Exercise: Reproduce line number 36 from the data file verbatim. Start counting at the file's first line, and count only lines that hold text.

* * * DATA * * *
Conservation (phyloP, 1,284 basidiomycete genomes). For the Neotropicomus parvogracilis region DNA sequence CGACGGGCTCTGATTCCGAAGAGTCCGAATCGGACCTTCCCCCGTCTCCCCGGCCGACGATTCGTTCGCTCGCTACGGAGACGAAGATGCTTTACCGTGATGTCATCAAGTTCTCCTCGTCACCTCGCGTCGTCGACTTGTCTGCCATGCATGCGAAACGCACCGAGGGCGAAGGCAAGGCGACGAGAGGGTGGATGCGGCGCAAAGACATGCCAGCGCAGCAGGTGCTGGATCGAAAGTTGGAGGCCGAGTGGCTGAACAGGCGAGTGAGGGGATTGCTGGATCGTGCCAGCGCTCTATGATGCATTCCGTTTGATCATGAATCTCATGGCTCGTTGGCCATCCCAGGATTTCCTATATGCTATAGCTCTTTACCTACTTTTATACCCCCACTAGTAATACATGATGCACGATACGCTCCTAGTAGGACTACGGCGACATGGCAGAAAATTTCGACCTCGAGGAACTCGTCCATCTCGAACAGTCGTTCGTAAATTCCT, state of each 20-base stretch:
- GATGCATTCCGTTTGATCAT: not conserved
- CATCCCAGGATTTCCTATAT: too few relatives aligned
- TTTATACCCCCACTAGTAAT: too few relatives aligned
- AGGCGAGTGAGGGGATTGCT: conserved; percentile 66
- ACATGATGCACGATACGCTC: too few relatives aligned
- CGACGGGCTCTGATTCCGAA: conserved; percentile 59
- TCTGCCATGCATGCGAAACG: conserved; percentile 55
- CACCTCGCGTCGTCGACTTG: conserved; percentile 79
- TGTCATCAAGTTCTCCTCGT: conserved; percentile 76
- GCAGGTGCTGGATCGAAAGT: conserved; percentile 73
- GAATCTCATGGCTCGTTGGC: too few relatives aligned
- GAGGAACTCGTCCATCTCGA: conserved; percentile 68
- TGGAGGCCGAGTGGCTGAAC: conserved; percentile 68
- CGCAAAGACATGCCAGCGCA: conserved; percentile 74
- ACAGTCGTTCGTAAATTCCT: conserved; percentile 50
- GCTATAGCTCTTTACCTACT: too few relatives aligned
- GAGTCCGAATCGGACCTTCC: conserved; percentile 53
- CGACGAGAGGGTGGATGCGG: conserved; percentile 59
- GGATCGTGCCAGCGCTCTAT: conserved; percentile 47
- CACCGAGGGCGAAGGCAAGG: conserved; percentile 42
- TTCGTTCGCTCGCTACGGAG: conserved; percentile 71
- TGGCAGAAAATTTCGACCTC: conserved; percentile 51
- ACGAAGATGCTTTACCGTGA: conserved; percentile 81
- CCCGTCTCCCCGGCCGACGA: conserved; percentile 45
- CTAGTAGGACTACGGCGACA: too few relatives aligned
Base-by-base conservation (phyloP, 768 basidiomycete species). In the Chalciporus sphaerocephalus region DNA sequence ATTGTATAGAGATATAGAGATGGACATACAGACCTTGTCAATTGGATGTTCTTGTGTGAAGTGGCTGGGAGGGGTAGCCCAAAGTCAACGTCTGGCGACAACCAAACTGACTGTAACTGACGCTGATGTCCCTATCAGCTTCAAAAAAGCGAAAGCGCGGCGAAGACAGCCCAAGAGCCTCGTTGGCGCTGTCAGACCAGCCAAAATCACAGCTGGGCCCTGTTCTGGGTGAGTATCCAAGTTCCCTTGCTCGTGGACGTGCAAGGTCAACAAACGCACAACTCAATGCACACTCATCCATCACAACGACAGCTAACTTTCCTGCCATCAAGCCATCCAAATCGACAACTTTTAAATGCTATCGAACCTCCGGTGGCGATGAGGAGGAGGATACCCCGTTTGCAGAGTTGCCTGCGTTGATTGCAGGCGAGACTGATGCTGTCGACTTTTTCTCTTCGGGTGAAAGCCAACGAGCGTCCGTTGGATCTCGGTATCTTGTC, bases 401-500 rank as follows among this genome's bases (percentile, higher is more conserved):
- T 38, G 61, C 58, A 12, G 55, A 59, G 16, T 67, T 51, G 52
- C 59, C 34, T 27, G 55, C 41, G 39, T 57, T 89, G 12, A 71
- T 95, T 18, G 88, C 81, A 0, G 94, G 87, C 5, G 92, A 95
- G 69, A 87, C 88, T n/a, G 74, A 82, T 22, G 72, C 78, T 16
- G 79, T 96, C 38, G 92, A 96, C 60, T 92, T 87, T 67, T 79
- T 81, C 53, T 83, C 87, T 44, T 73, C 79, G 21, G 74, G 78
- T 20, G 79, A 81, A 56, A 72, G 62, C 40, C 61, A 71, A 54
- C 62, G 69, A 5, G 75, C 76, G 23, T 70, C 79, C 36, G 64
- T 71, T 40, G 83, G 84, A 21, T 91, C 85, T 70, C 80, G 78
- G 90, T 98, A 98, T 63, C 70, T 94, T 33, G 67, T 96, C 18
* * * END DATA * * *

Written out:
- T 71, T 40, G 83, G 84, A 21, T 91, C 85, T 70, C 80, G 78